“Since the start of Headstream in 2018 we’ve focused on communities that are traditionally underserved, including BIPOC teens, LGBTQIA teens and teen girls. These communities have a critical need for more robust digital solutions,” Ball said. In all aspects of the program “we emphasized the importance of lived experiences in place of high academic degrees or fancy titles.”
Headstream’s work was guided by a cohort of 20 diverse teens from across the country who came together, virtually, to advise innovators and serve as guiding lights to the entire program, which in the end, exists to empower them.
But on top of providing crucial guidance to innovators, the group of teens wound up providing crucial guidance and support to one another as they navigated uniquely difficult times together in the sort of digital experience Headstream passionately aspires to multiply.
“After the first couple of weeks, they began demanding ‘hangout nights.’ So we created a zoom line, essentially, where everyone could gather, not to talk about work, but just about life,” Ball said. Though he personally only joined a few of the hangout nights, he was struck by the beauty of what he saw: teens of all ages and backgrounds — without any prompts from adults — reflecting on growing up, navigating challenges and even teaching each other poetry. “We created a space where they support each other, don’t feel isolated and feel empowered in their ability to have agency and to take control,” Ball said.
A VISION FOR MULTIPLYING AND MEASURING IMPACT
The Headstream Innovation Festival celebrates these 20 teens. It celebrates the 15 Innovators from the inaugural Accelerator, the beating heart of Headstream, who have been working to scale market-based solutions for young people in the social tech, ed-tech, and digital health sectors. (Or as Ball has put it: to scale solutions that are making the “internet a more beautiful, more accessible space where young people gain self confidence, emotional skills and the agency to be leaders as well.”)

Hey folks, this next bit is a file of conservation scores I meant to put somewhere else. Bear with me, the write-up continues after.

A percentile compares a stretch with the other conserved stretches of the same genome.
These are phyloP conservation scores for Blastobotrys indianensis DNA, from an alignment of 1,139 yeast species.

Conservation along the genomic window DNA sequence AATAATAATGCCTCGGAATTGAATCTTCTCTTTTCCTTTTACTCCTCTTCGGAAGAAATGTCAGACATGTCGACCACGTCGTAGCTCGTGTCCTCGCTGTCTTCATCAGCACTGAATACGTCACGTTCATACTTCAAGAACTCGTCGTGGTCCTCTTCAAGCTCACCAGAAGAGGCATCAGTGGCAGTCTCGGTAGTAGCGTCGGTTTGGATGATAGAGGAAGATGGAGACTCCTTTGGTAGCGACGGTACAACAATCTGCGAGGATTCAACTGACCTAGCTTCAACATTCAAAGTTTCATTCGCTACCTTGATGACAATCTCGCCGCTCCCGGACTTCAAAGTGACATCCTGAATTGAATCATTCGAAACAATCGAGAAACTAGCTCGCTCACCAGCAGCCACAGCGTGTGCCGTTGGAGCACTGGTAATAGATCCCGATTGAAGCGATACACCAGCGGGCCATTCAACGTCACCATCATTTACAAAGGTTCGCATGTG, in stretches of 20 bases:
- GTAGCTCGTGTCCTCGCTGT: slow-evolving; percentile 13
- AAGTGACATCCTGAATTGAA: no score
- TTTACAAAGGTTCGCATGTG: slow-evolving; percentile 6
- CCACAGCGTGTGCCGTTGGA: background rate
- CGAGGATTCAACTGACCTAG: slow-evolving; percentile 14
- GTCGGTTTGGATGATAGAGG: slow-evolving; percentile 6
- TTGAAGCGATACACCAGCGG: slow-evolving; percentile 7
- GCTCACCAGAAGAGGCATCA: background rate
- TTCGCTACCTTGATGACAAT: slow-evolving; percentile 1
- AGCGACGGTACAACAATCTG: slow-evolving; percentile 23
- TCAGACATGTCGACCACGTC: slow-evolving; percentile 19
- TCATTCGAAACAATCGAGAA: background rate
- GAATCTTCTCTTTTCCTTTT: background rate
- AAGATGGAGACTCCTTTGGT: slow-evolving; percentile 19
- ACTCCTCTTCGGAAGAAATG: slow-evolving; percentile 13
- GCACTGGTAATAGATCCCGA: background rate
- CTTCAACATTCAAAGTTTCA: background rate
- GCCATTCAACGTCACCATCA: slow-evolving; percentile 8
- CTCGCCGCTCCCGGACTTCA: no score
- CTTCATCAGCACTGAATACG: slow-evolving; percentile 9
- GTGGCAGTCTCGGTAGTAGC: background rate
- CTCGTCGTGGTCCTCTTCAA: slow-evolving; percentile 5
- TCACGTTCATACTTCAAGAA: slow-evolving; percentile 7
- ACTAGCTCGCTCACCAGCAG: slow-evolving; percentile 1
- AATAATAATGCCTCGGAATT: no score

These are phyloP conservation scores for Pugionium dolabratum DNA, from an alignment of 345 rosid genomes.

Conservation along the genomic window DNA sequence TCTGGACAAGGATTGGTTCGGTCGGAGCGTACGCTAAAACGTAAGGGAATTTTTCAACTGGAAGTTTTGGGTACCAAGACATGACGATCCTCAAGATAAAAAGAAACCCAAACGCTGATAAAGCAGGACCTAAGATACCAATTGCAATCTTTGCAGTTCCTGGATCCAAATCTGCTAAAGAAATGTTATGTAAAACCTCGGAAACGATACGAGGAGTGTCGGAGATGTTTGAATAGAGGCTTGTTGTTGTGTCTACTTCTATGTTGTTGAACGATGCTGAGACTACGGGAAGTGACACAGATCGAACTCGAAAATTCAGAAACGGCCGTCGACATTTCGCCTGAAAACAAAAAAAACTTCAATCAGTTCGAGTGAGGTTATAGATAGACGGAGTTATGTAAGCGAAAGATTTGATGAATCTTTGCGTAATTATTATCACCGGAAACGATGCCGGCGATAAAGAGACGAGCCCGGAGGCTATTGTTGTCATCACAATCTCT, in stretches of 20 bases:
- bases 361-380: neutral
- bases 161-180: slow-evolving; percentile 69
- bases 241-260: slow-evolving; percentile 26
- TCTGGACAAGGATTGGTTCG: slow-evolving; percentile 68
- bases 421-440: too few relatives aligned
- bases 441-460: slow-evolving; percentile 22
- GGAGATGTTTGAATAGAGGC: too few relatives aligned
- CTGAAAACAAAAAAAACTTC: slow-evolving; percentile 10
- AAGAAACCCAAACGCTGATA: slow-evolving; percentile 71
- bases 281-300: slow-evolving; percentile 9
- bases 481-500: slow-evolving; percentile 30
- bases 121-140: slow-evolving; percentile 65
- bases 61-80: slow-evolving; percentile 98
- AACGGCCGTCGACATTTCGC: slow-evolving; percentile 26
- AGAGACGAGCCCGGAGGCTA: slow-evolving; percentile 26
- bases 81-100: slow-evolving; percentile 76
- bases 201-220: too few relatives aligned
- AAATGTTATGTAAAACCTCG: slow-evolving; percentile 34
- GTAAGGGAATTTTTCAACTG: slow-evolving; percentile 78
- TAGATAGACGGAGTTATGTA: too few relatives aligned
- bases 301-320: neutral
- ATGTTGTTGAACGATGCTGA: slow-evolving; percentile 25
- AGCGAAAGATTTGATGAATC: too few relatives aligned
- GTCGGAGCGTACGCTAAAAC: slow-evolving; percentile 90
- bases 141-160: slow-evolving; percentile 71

These solutions include a social messaging app focused on close connections and private communities; an anonymous and safe social networking mobile app for peer support; a social-emotional learning platform for neurodivergent youth; and a web app that teachers, parents, social workers and other caregivers can use to support the emotional health of students daily, and from a distance.
The 15 Innovators worked hard over the course of the Accelerator to build solutions that were culturally appropriate for teens and to understand their impact pathway via a collaboration with Hopelab, a social innovation lab. “If you can demonstrate you have designed an impactful tool or innovation for a specific teen community, our belief is that the tool can be scaled effectively for a broader consumer base, but starting with a specific group at need is a viable business model,” Ball said. He also shared that Headstream is building its own impact measurement tool for innovators and investors that is expected to launch by early 2021.
The 20 Youth 2 Innovators, 15 entrepreneurs and community of 1,000 people forged through the inaugural Headstream Accelerator program is just the beginning. Details for Headstream’s next Accelerator cohort will be announced at the Festival, amid celebrations, networking, learning and reflecting on a historic year already altering both our digital and physical worlds.
“Now we are all using digital experiences to meet our basic human needs,” Ball said. “And young people are leading the way.”